I know. You’re getting tired reading here about income disparities. This is going to be the last of four such columns, at least for now.
Most people believe the current distribution of income among households is not what we want as a nation. According to the U.S. Census Bureau, in 2014, 46.6 percent of American households had incomes under $50,000, which I’ll call low income. Another 29.8 percent were middle income (between $50,000 and $100,000) while 23.6 percent had high income ($100,000 and higher).
Here in Indiana, half of our households were low income, one-third middle income, and about one in six had high incomes. What distribution would satisfy us? I have no idea and I haven’t heard from anyone who knows the answer.
Let me propose, without foundation, we set a goal of one-third in each group. This modest standard would reduce the number of households with low incomes while raising the numbers in the middle and high ranges.
Note: this approach does not suggest taking anything from the high income households. Rather, it requires raising incomes for households in the low and middle ranges.
That means raising the value of the work done by income earners, a subject covered frequently in this space.
Nationally, to achieve the one-third goal in each income group involves raising the incomes of 15.6 million (13.3 percent) of U.S. households and 430,500 (17.2 percent) of Hoosier households.
Data from the Census are available for Indiana’s 25 most populous counties. Grant County (Marion) is currently furthest from the one-third standard with 62 percent of households below $50,000 and only 8 percent above $100,000. For Grant County the movement to the one-third goal would mean raising the incomes of 7,400 (29 percent) of the county’s households.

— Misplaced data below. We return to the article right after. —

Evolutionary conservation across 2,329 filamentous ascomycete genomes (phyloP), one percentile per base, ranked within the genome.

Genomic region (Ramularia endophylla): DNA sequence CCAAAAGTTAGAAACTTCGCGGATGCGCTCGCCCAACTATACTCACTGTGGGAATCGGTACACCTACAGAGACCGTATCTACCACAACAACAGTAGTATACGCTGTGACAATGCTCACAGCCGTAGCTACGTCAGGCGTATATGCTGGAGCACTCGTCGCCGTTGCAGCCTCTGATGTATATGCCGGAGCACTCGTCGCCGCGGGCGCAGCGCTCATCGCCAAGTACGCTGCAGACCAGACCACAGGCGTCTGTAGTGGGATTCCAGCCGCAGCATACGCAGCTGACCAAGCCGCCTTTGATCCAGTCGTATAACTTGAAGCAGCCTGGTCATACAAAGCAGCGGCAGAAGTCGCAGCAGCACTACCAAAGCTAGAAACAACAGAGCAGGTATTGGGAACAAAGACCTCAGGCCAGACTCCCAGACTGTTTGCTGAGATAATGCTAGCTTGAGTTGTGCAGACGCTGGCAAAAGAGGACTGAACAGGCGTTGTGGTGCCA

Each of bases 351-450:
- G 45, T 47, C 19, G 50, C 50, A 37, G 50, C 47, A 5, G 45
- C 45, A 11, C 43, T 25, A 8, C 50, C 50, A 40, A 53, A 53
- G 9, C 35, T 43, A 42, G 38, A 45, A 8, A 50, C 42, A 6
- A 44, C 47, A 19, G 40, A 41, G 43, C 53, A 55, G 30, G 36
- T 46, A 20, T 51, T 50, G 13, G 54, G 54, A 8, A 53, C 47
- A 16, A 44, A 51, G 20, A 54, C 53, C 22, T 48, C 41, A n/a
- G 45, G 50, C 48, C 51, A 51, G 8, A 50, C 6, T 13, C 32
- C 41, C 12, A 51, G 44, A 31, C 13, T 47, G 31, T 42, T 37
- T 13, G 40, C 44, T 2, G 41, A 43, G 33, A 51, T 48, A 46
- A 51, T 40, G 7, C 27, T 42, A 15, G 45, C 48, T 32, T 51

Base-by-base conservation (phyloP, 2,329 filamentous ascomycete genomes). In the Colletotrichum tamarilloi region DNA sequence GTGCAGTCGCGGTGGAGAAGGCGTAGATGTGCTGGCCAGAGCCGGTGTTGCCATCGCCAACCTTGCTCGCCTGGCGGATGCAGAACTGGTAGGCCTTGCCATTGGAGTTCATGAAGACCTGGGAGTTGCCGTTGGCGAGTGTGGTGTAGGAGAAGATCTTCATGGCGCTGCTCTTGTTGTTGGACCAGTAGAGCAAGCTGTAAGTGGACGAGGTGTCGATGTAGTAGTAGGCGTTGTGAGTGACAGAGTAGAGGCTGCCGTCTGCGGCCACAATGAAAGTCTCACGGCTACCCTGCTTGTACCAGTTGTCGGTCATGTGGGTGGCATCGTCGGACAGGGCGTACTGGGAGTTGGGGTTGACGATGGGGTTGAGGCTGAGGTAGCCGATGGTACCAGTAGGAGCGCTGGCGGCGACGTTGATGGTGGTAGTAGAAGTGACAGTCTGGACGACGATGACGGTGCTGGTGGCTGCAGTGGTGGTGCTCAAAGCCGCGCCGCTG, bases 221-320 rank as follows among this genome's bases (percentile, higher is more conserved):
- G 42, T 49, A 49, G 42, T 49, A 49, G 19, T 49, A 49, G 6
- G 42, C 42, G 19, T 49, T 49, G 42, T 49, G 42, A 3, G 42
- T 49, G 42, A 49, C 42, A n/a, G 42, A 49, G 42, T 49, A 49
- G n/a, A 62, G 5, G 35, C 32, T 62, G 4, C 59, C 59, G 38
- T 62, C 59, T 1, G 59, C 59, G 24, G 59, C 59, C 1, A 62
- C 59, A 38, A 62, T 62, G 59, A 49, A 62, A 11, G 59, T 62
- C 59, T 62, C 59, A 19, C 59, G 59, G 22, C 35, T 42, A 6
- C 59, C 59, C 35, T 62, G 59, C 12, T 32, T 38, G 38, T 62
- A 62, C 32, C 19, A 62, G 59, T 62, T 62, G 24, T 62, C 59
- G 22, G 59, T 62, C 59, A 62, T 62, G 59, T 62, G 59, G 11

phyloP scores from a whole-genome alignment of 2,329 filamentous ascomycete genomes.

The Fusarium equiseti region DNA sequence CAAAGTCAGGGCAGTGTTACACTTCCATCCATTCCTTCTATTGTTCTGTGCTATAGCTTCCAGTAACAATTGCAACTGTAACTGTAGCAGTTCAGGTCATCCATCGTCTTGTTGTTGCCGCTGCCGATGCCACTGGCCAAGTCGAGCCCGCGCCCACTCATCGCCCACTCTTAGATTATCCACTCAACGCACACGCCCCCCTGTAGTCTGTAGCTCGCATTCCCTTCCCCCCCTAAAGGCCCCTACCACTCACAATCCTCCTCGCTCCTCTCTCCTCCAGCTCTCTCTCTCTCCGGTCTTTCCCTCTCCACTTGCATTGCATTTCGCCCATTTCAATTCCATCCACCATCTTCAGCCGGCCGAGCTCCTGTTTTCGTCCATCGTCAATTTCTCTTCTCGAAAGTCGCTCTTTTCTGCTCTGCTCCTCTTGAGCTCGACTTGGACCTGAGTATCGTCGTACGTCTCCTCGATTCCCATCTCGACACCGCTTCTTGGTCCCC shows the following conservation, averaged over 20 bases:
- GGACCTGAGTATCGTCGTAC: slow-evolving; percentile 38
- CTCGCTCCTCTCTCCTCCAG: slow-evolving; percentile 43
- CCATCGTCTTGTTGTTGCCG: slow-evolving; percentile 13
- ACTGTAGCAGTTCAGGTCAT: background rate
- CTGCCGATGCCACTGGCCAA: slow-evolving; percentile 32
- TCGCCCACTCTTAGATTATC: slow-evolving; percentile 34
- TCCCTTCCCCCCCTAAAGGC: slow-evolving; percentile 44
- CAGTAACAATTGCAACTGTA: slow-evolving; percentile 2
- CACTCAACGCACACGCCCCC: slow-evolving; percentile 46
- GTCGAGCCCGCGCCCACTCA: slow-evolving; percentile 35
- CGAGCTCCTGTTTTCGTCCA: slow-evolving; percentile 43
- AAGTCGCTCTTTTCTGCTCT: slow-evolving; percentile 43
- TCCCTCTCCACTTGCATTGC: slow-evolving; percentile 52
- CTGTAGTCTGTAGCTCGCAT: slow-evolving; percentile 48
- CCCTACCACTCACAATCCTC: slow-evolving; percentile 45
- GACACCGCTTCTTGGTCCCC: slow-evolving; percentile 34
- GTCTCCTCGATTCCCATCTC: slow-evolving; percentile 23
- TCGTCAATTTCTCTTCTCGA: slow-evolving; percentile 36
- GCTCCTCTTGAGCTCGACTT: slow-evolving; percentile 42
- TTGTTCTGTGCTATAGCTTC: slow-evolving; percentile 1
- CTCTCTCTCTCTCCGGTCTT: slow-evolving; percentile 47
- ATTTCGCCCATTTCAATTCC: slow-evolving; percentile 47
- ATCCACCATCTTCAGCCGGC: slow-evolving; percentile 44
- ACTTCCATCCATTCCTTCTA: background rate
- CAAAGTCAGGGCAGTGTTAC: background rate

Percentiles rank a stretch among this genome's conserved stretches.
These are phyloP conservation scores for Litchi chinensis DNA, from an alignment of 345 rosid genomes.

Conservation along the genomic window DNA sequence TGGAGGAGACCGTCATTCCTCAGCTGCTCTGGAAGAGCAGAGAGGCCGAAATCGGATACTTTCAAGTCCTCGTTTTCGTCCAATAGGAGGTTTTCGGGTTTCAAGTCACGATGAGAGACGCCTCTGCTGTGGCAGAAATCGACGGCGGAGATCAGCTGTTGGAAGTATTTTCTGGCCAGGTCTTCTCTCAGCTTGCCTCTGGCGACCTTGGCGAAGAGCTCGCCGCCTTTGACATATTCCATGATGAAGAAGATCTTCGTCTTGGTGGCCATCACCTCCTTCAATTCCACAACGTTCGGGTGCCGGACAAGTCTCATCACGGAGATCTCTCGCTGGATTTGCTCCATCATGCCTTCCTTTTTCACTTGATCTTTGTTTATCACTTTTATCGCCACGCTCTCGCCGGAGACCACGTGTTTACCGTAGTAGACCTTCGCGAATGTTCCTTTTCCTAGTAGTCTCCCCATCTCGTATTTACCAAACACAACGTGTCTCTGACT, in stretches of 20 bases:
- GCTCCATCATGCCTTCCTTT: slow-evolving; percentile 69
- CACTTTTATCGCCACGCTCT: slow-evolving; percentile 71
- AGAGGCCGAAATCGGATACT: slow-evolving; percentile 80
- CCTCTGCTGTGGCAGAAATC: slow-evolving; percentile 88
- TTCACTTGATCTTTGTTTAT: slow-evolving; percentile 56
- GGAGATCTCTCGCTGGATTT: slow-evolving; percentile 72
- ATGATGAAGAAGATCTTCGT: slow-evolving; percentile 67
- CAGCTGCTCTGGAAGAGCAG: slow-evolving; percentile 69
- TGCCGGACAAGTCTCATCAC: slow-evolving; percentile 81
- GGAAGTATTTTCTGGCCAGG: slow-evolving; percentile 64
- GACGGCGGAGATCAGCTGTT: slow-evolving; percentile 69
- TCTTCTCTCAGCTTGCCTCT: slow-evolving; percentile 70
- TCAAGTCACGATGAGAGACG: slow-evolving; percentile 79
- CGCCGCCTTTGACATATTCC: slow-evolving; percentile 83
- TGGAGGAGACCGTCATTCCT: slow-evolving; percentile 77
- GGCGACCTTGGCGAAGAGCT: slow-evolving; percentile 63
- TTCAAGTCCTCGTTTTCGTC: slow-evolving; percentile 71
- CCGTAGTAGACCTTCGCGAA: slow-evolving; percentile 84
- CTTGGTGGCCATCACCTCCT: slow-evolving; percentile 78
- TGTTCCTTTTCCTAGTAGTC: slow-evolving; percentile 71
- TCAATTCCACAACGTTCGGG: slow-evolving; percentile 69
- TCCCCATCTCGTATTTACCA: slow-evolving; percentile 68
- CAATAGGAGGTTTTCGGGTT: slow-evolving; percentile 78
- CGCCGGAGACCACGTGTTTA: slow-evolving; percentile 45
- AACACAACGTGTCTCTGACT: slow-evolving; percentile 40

Delaware, Vigo, Wayne and Marion counties complete the top five counties with the greatest distance from the one-third objective. Hancock and Hendricks counties have the least distance (less than 2 percent of households) to go to reach that goal.
Only one of the 25 largest counties would need to see a decline in the percent of high income households. In 2014, Hamilton County enjoyed 42 percent of its households with incomes of $100,000 or more.
Yet, there is no reason for the rich in Hamilton or any other county to be concerned. If we were able to raise the incomes of those with low or middle incomes, the percent distribution of income would change. However, no one in the high income group need have less actual income.
Too many Hoosiers, from elected officials and economic developers to concerned citizens, believe that the best way to improve the numbers that describe our state is to bring in high-tech, high income jobs. They ignore the obvious; our statistics will improve if we raise the value of low and middle income jobs for the people who live here today.
Morton Marcus is an economist, writer and speaker who may be reached at mortonj firstname.lastname@example.org.